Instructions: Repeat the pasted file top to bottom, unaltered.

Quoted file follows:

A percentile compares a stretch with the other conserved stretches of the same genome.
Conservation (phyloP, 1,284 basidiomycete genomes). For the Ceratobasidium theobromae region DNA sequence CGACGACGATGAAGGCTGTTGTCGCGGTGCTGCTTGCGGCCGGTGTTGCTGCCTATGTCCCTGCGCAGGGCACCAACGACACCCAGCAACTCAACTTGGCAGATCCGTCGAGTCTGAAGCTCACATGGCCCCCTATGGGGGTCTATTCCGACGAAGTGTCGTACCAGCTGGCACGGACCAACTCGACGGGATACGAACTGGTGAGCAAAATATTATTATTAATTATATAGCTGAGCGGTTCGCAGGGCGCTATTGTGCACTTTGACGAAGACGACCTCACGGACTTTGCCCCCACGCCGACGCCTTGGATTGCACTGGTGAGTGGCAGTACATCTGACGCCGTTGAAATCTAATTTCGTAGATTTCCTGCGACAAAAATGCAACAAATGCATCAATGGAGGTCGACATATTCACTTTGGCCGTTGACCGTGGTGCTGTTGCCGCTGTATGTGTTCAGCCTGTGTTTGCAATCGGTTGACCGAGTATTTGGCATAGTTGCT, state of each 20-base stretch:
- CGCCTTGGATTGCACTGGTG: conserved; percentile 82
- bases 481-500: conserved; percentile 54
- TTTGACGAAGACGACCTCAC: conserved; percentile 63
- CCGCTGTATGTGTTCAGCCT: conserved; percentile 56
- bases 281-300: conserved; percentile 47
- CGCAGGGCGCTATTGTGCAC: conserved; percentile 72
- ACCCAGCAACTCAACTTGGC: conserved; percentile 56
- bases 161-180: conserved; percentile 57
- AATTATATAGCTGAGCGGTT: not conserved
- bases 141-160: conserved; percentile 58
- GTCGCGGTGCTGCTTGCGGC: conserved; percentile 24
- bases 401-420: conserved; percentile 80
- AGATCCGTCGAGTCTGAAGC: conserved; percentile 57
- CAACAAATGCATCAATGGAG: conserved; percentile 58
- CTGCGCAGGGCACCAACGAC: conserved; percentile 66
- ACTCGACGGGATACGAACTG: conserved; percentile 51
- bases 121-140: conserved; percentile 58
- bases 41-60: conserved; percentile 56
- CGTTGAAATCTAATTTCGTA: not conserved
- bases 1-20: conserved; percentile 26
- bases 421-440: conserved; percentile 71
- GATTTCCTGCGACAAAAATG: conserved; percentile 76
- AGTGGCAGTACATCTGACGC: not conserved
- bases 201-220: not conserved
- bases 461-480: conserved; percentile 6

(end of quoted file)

A percentile compares a stretch with the other conserved stretches of the same genome.
Conservation (phyloP, 1,284 basidiomycete genomes). For the Ceratobasidium theobromae region DNA sequence CGACGACGATGAAGGCTGTTGTCGCGGTGCTGCTTGCGGCCGGTGTTGCTGCCTATGTCCCTGCGCAGGGCACCAACGACACCCAGCAACTCAACTTGGCAGATCCGTCGAGTCTGAAGCTCACATGGCCCCCTATGGGGGTCTATTCCGACGAAGTGTCGTACCAGCTGGCACGGACCAACTCGACGGGATACGAACTGGTGAGCAAAATATTATTATTAATTATATAGCTGAGCGGTTCGCAGGGCGCTATTGTGCACTTTGACGAAGACGACCTCACGGACTTTGCCCCCACGCCGACGCCTTGGATTGCACTGGTGAGTGGCAGTACATCTGACGCCGTTGAAATCTAATTTCGTAGATTTCCTGCGACAAAAATGCAACAAATGCATCAATGGAGGTCGACATATTCACTTTGGCCGTTGACCGTGGTGCTGTTGCCGCTGTATGTGTTCAGCCTGTGTTTGCAATCGGTTGACCGAGTATTTGGCATAGTTGCT, state of each 20-base stretch:
- CGCCTTGGATTGCACTGGTG: conserved; percentile 82
- bases 481-500: conserved; percentile 54
- TTTGACGAAGACGACCTCAC: conserved; percentile 63
- CCGCTGTATGTGTTCAGCCT: conserved; percentile 56
- bases 281-300: conserved; percentile 47
- CGCAGGGCGCTATTGTGCAC: conserved; percentile 72
- ACCCAGCAACTCAACTTGGC: conserved; percentile 56
- bases 161-180: conserved; percentile 57
- AATTATATAGCTGAGCGGTT: not conserved
- bases 141-160: conserved; percentile 58
- GTCGCGGTGCTGCTTGCGGC: conserved; percentile 24
- bases 401-420: conserved; percentile 80
- AGATCCGTCGAGTCTGAAGC: conserved; percentile 57
- CAACAAATGCATCAATGGAG: conserved; percentile 58
- CTGCGCAGGGCACCAACGAC: conserved; percentile 66
- ACTCGACGGGATACGAACTG: conserved; percentile 51
- bases 121-140: conserved; percentile 58
- bases 41-60: conserved; percentile 56
- CGTTGAAATCTAATTTCGTA: not conserved
- bases 1-20: conserved; percentile 26
- bases 421-440: conserved; percentile 71
- GATTTCCTGCGACAAAAATG: conserved; percentile 76
- AGTGGCAGTACATCTGACGC: not conserved
- bases 201-220: not conserved
- bases 461-480: conserved; percentile 6